Ian Pearson, Minister for Science and Innovation, said, “International collaboration is vital – we should be working with other countries in order to promote scientific excellence on a global scale.
“Collaboration with other countries will help us continue to develop world class science here in Great Britain, as well as helping build the scientific capacity of other nations.
“A recent study showed that almost 40 per cent of UK scientific output over the last five years involved international collaboration - a fifty per cent increase compared with the previous five years.
“By providing a coordinated approach to international research, RCUK will be able to make the UK more visible and attractive as a research partner for organisations, research teams and individuals from all over the world.”
The new strategy will promote the movement of researchers between countries and encourage more collaboration between UK researchers and their colleagues from around the world. It also plans to give our researchers the best access to data, facilities and resources and promote the UK as a world centre for research and innovation. The strategy also explains how the Research Councils aim to influence the global research agenda and ensure that UK and international priorities are aligned.
RCUK’s strategy highlights some of the Research Councils’ international engagement. These include:
•The Natural Environment Research Council’s RAPID programme, which brings together a community of researchers from the UK, USA, Germany, The Netherlands and Norway to improve our understanding of rapid climate change.
•A scholarship scheme jointly funded by the Arts and Humanities Research Council and the Economic and Social Sciences Research Council that enables researchers to work with an international community of scholars at the Library of Congress, the world’s largest library in Washington DC
•Through its membership of the European Southern Observatory, the Science & Technology Facilities Council will enable UK researchers to play a major role in the Atacama Large Millimetre Array, one of the largest ground-based astronomy projects in the world.
•Bilateral arrangements between the Economic and Social Research Council and overseas funders to compare UK and Australian data on the effect of crime on mental health.
•Networks funded by the Engineering and Physical Sciences Research Council to discuss research challenges arising from the construction of Dongtan, the world’s first sustainable city, near Shanghai.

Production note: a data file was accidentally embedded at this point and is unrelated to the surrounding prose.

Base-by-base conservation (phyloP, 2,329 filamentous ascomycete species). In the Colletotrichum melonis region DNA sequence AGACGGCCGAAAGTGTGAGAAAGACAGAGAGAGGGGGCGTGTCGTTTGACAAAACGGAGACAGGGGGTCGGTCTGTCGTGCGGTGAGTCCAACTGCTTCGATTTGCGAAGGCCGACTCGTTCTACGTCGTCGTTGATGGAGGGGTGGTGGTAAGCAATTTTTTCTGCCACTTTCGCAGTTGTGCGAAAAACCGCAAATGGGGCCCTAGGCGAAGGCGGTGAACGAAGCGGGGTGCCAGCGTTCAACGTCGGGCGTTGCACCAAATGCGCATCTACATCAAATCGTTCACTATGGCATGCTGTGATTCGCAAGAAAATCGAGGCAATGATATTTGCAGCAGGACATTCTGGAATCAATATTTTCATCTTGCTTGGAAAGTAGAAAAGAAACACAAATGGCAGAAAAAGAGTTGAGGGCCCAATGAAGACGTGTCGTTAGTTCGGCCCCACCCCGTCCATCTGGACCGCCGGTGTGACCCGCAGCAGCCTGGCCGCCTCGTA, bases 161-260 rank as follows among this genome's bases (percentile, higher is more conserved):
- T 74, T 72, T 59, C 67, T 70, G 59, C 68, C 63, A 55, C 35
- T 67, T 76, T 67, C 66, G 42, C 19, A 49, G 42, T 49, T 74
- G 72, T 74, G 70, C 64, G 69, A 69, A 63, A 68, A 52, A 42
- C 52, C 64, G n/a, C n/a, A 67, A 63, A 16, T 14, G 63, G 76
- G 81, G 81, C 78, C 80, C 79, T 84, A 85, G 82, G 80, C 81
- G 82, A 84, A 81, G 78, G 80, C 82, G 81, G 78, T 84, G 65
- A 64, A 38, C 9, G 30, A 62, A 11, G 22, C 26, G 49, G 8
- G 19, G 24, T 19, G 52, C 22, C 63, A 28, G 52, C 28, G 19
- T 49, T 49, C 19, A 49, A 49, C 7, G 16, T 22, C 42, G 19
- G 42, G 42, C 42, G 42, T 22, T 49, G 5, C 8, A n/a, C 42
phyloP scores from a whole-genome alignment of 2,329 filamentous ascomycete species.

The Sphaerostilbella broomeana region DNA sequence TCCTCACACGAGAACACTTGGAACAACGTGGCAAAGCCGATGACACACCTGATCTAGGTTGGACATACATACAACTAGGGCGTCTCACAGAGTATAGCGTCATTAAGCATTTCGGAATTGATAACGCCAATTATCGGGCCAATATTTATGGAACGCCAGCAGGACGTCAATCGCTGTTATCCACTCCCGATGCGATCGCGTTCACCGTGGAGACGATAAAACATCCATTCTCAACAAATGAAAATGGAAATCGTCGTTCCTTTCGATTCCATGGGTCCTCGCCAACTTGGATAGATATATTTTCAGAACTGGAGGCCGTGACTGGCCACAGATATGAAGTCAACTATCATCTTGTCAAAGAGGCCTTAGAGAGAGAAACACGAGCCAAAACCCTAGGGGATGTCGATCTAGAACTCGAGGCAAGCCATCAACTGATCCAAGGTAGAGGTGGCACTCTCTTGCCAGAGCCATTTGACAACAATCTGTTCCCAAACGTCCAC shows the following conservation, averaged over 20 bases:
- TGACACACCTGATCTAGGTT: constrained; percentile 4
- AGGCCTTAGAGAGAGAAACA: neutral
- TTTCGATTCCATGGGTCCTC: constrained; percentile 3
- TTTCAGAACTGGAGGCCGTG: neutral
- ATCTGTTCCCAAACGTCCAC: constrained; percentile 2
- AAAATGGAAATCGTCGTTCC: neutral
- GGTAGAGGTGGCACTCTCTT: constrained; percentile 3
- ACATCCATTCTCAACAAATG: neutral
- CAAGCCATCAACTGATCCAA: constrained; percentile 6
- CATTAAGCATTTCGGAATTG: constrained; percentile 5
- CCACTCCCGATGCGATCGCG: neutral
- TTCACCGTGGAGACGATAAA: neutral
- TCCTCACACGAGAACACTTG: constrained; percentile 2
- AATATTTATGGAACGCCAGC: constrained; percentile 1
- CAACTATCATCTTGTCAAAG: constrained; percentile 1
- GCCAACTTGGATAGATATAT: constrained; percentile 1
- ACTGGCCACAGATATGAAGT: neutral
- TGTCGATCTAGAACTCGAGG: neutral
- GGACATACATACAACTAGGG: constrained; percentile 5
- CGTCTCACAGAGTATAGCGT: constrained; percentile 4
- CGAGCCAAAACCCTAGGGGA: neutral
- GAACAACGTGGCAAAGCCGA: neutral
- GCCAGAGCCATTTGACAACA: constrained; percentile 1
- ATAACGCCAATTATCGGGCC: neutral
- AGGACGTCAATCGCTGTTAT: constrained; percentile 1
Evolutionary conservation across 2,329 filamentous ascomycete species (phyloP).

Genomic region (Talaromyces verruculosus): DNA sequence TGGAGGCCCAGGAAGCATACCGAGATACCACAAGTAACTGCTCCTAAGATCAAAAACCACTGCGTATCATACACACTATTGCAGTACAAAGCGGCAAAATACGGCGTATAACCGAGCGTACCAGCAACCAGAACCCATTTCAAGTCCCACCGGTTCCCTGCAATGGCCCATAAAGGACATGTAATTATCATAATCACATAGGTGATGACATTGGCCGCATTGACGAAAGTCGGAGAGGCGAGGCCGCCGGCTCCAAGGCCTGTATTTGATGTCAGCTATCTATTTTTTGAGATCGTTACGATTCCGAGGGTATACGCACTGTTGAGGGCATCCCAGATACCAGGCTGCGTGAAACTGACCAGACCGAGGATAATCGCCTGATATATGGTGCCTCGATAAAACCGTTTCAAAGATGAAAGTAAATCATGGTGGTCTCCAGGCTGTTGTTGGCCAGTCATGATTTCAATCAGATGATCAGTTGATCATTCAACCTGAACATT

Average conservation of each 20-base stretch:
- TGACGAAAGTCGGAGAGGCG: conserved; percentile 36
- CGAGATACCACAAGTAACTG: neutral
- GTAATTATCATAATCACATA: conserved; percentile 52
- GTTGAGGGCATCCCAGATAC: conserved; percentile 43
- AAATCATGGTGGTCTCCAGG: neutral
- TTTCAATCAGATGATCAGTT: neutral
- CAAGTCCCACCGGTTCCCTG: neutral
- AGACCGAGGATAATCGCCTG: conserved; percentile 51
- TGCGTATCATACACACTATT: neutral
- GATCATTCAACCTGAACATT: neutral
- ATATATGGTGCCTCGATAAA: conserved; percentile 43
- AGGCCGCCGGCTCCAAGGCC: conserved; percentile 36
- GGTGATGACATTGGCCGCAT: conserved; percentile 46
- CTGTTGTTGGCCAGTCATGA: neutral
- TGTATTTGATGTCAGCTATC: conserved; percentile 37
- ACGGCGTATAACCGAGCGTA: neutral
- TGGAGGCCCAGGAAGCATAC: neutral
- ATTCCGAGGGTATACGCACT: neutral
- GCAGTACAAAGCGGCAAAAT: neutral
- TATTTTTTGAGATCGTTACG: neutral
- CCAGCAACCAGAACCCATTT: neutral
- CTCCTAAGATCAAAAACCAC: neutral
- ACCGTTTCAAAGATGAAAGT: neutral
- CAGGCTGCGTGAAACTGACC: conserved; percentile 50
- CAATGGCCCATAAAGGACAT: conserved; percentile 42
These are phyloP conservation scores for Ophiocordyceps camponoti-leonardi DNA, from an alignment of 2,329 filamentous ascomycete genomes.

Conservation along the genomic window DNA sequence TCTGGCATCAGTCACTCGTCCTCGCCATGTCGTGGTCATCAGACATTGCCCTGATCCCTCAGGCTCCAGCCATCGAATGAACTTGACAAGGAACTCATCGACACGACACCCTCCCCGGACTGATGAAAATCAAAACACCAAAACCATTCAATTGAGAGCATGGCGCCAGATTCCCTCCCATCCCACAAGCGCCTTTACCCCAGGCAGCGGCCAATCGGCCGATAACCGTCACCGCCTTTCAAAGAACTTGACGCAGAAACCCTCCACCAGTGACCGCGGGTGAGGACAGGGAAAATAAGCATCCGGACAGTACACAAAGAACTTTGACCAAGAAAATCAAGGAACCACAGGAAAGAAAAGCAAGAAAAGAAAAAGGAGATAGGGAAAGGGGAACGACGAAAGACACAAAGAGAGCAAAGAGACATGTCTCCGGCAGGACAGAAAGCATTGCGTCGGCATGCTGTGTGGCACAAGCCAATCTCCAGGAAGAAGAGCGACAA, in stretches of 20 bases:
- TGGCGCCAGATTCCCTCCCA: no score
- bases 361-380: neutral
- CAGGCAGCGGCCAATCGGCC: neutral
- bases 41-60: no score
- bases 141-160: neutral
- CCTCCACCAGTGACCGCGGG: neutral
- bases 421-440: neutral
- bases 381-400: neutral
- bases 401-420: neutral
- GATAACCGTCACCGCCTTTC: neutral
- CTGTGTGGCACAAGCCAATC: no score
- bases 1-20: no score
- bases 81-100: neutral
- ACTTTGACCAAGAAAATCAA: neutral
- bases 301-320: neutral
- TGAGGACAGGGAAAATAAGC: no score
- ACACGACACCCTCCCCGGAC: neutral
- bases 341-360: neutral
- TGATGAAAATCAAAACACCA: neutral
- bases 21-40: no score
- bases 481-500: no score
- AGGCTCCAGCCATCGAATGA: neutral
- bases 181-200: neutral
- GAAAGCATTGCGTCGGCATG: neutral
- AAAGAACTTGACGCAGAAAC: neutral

Speaking on behalf of the Research Councils UK, Professor Ian Diamond said, “The Research Councils are striving to tackle the challenges that face today’s society. We can best achieve this by removing obstacles to international collaboration and by sharing facilities and data. Working closely together through the RCUK partnership, we can accelerate this process.”
Julia Short | alfa
WAKE-UP provides new treatment option for stroke patients | International study led by UKE
17.05.2018 | Universitätsklinikum Hamburg-Eppendorf
First form of therapy for childhood dementia CLN2 developed
25.04.2018 | Universitätsklinikum Hamburg-Eppendorf
The more electronics steer, accelerate and brake cars, the more important it is to protect them against cyber-attacks. That is why 15 partners from industry and academia will work together over the next three years on new approaches to IT security in self-driving cars. The joint project goes by the name Security For Connected, Autonomous Cars (SecForCARs) and has funding of €7.2 million from the German Federal Ministry of Education and Research. Infineon is leading the project.
Vehicles already offer diverse communication interfaces and more and more automated functions, such as distance and lane-keeping assist systems. At the same...
A research team led by physicists at the Technical University of Munich (TUM) has developed molecular nanoswitches that can be toggled between two structurally different states using an applied voltage. They can serve as the basis for a pioneering class of devices that could replace silicon-based components with organic molecules.
The development of new electronic technologies drives the incessant reduction of functional component sizes. In the context of an international collaborative...
At the LASYS 2018, from June 5th to 7th, the Laser Zentrum Hannover e.V. (LZH) will be showcasing processes for the laser material processing of tomorrow in hall 4 at stand 4E75. With blown bomb shells the LZH will present first results of a research project on civil security.
At this year's LASYS, the LZH will exhibit light-based processes such as cutting, welding, ablation and structuring as well as additive manufacturing for...
There are videos on the internet that can make one marvel at technology. For example, a smartphone is casually bent around the arm or a thin-film display is rolled in all directions and with almost every diameter. From the user's point of view, this looks fantastic. From a professional point of view, however, the question arises: Is that already possible?
At Display Week 2018, scientists from the Fraunhofer Institute for Applied Polymer Research IAP will be demonstrating today’s technological possibilities and...
So-called quantum many-body scars allow quantum systems to stay out of equilibrium much longer, explaining experiment | Study published in Nature Physics
Recently, researchers from Harvard and MIT succeeded in trapping a record 53 atoms and individually controlling their quantum state, realizing what is called a...
25.05.2018 | Event News
02.05.2018 | Event News
13.04.2018 | Event News
25.05.2018 | Event News
25.05.2018 | Machine Engineering
25.05.2018 | Life Sciences